Europe – Part 3

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Ephesus library; Ephesus, Turkey

“Just go.” – Anonymous

Okay, so you’ve decided you want to travel and see the world. Whether this is just a dream (for now), or a commitment you’ve made, here are some practical tips and fun suggestions that helped me when I was preparing for my big trip.

Questions to ask yourself (part of the planning and prep stage):

  1. Who will I go with? (solo or with a friend/group of friends)
  2. What will I be doing? (get your itinerary ready ahead of time)
  3. Where will I travel to? (name the countries you will visit)
  4. When will I go on this awesome trip? (warmest months to go, high/low season)
  5. Why do I want to travel? (what’s my purpose)
  6. How am I travelling? (tour group, backpacking etc)

“The man who goes alone can start today; but he who travels with another must wait till that other is ready.” – Henry David Thoreau

Essentials for the trip:

– Passport (check to make sure yours isn’t up for renewal, as passports expire every 5 years, and that it will be valid for the entire length of your trip – I had to get mine renewed)
– Visa’s (bring these if needed)
– Immunization shots (there’s a great clinic I went to over in the Market Mall Professional building, called Odyssey Travel & Tropical Medicine Clinic; it was a great deal and got me all the necessary shots I needed & the people there were great)
– Healthcare coverage (I got mine through AMA and the travel agency I went through)
– Go to your bank and convert your money to the currency you’ll be travelling so you will have money when you land in that country (I would recommend going to your bank 2-3 weeks ahead of your departure date to get all the bills and coins you need)

As a heads up, the best time to travel Europe, according to European expert, Rick Steves, is May, June, and September as the weather is still warm but not scorching hot and humid.

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St. Mark’s Square; Venice, Italy

“If you fail to plan, you are planning to fail!”
– Benjamin Franklin

Must-Bring items I brought on my trip (and would recommend to you):

  1. iPod (loaded with your favourite music)
  2. 1-2 books to read and stay entertained / somewhat educated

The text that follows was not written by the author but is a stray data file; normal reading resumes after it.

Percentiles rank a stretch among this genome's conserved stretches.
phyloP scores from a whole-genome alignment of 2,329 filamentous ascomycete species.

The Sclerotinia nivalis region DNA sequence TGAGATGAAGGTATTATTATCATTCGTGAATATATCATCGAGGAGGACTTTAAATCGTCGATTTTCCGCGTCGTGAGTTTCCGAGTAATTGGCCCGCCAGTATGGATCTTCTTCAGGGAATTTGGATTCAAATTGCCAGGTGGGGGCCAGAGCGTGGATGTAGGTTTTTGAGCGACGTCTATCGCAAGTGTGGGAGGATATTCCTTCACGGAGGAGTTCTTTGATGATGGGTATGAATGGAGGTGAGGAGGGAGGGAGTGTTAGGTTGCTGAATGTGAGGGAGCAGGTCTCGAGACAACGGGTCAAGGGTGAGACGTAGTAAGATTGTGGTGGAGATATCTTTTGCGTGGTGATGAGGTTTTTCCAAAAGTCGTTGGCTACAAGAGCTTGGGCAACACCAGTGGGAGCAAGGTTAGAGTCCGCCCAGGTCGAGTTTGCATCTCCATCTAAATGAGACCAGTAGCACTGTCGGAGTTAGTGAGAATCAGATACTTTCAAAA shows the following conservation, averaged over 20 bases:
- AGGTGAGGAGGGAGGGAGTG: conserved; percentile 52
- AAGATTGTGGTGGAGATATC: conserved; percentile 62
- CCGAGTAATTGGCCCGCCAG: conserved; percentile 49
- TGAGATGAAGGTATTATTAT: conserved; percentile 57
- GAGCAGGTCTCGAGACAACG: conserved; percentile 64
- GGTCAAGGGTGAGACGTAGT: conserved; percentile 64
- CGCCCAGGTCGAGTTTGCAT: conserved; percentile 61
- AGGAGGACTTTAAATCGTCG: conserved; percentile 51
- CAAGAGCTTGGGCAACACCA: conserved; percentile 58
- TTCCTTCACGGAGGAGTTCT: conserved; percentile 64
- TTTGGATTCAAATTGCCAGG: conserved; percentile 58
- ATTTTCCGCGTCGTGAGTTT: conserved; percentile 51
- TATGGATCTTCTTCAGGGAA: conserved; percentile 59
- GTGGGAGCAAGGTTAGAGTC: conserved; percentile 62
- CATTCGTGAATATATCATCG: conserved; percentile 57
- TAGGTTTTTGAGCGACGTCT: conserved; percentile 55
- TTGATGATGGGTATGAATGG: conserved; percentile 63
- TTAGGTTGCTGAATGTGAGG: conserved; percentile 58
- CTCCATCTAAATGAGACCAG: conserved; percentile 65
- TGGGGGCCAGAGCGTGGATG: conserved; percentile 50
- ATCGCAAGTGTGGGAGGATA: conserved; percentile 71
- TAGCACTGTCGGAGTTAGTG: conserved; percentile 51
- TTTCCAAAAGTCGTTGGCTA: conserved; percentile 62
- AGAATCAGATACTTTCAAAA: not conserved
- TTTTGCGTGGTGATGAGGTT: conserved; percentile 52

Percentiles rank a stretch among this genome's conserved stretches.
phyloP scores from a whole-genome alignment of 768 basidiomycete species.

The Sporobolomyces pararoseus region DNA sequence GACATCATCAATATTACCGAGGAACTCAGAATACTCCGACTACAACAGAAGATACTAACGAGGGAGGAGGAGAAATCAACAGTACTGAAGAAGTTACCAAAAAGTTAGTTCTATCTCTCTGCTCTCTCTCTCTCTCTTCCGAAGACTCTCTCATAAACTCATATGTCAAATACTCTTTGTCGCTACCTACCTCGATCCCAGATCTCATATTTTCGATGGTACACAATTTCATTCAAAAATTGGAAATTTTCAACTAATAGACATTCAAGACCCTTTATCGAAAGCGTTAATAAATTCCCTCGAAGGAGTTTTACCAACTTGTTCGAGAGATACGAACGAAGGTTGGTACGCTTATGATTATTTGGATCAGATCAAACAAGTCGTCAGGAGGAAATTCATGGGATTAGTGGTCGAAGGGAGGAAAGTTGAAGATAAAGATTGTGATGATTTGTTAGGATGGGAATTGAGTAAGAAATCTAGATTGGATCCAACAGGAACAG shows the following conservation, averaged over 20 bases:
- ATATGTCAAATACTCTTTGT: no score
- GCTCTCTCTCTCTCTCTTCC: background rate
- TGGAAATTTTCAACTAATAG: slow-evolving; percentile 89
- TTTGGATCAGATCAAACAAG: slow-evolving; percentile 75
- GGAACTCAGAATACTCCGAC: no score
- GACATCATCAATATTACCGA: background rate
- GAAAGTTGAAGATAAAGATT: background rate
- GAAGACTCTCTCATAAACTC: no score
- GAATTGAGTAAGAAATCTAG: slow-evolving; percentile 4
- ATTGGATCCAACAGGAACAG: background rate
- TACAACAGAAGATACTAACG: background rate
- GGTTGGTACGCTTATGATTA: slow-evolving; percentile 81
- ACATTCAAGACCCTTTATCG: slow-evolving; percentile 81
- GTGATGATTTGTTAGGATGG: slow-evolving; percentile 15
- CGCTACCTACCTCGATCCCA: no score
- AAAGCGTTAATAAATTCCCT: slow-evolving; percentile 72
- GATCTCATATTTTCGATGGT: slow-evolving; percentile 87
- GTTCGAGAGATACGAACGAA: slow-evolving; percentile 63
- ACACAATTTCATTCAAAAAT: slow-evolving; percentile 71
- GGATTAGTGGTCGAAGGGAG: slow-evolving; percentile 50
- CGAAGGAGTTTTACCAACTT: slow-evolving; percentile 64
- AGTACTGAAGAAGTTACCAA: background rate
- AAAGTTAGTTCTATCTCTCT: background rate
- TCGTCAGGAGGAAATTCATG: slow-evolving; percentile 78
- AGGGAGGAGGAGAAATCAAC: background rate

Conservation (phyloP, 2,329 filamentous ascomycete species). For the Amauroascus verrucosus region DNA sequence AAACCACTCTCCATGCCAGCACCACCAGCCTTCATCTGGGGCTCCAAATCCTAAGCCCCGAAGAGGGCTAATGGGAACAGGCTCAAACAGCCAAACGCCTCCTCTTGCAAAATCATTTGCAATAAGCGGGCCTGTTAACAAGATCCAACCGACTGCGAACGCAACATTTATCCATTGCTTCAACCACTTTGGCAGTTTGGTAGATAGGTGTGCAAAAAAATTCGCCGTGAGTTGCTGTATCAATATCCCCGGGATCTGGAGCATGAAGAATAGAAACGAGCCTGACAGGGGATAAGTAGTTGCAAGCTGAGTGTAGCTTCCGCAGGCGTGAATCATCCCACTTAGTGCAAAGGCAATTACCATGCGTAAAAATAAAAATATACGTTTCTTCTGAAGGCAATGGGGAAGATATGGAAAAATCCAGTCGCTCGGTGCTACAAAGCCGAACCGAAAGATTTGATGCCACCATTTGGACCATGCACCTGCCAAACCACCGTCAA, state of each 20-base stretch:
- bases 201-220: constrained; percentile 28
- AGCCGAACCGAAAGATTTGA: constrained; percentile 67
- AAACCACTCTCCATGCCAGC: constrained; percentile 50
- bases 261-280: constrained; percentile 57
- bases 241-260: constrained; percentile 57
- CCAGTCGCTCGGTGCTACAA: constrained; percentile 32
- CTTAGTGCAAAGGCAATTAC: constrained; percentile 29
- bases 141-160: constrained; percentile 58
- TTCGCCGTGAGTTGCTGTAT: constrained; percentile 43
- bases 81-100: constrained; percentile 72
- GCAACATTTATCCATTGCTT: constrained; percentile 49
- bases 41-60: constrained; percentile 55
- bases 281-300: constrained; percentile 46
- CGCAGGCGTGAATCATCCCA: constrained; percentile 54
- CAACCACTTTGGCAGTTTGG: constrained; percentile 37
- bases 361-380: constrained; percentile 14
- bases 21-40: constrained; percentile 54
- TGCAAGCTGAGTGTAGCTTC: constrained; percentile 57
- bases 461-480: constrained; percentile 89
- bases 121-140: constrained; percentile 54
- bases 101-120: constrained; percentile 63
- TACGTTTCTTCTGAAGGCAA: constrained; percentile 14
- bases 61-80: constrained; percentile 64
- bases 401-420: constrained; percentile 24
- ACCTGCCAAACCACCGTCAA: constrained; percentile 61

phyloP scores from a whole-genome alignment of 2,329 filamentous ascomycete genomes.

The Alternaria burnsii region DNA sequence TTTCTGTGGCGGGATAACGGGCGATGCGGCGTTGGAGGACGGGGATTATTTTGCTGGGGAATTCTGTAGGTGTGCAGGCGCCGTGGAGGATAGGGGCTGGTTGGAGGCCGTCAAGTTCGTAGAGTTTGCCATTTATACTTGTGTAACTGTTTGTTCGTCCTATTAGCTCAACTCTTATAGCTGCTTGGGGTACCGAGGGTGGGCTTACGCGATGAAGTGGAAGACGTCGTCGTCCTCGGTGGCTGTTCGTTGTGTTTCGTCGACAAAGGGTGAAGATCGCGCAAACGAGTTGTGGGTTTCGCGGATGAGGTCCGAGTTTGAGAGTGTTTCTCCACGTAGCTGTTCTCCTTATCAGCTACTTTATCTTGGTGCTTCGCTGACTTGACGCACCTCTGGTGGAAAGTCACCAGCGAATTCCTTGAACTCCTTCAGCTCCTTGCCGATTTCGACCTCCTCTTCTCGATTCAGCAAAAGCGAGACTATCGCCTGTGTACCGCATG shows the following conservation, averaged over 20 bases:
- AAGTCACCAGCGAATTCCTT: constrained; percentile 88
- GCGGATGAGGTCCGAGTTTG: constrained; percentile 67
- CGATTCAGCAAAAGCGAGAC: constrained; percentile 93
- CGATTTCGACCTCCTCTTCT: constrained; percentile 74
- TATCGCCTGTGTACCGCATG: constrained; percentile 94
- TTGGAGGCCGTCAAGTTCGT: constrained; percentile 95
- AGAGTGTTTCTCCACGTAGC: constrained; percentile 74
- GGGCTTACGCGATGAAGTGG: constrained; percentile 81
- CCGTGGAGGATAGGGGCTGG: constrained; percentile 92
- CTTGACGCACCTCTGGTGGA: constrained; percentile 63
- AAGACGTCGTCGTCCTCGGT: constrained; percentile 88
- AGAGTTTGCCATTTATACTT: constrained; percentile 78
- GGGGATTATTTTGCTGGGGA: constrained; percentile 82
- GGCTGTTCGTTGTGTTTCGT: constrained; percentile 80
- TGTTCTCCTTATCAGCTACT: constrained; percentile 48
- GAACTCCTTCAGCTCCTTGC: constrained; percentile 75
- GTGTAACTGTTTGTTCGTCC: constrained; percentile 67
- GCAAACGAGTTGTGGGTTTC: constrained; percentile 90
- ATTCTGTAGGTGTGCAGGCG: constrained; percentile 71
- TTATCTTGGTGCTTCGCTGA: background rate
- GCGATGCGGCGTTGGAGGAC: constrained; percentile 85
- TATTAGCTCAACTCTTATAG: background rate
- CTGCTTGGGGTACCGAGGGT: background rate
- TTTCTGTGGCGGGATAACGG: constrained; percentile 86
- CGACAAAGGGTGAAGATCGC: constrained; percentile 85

3. Travel journal & pen(s) – Tip: Jot down in list-form the main events you did and places you saw FOR EACH DAY of your travels.
    Reason: So you can remember what you did & saw many years from now.
    Take this seriously and be disciplined.
    How I did it: On the tour bus during travel days I would update my travel journal while “on the road”. I would do anywhere from 2-3 days at a time. You will forget if don’t capture this with good ‘ole fashion pen and paper, as you are seeing SO MUCH all at once, all the time!
  4. Money belt (To avoid pick-pocketing. You would be surprised how common this is in Europe. I wore mine and this never happened to me.)
  5. Backpack to put essential items in: iPod, camera, food, drinks etc  (I left mine on the bus to avoid having to carry a honking bag around all the time)

Other tips: (free of charge, you’re welcome)

– Go to a travel agency to help with the details of your trip planning (airline booking, events and excursions booking, extra brochures/info pamphlets for your destination…including pictures to INSPIRE you!!) I went to Marlin Travels and they were excellent! I received awesome service & very helpful tips.
– Check your bank account…can you actually afford this? Do you have the money for this? (If not, you may need to come up with some “creative financing” to get you there!!)

“The world is a book and those who do not travel read only one page.”
– St. Augustine

IMG_3967Acropolis (meaning, “high point of city”); Athens, Greece

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Europe – Part 2

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City Walls in Dubrovnik, Croatia

 

“Once you have traveled, the voyage never ends, but is played out over and over again in the quietest chambers. The mind can never break off from the journey.”
– Pat Conroy

 

For this trip I went by myself to have a solo adventure. I met up with other people on my tour group, as well as other crazily-psyched travellers along the way at each of the destination stops. I went with the tour group, Contiki. Known for its party culture (as I apparently found out), the partying scene wasn’t what I was going for; rather, it was to see the world in general, and as much of Western Europe in particular.

 

Here is a map of where I went:

contiki

 

 

These are some of the thoughts and words that describe my trip to Europe:

Before:

  • Adventurous
  • Exciting
  • Exhilarating
  • Taking a risk
  • Planning + research & planning + research
  • Time to put “real life” on hold
  • WHERE AM I GOING TO COME UP WITH ALL THE MONEY?!?
  • Who do I go with??
  • Time to pack &: Consolidate, consolidate, consolidate!

During:

  • Time of my life
  • Unreal opportunity
  • Sleep? Who needs sleep…I’ve got places to see!!
  • Breaking my comfort zone & ingrained personality style
  • My index finger seems to be in a fixed, permanent position from constantly taking pictures
  • So much to see and take in
  • There isn’t enough time to fit everything in!
  • Thought process: “Go, go, reflect, go, go!” (repeat)

After:

  • I don’t want to come back!
  • Is there ANY way to extend this trip??!
  • Definitely the trip of a lifetime
  • Opportunity to share with my kids about this trip (as my Dad had done with me when he travelled Europe)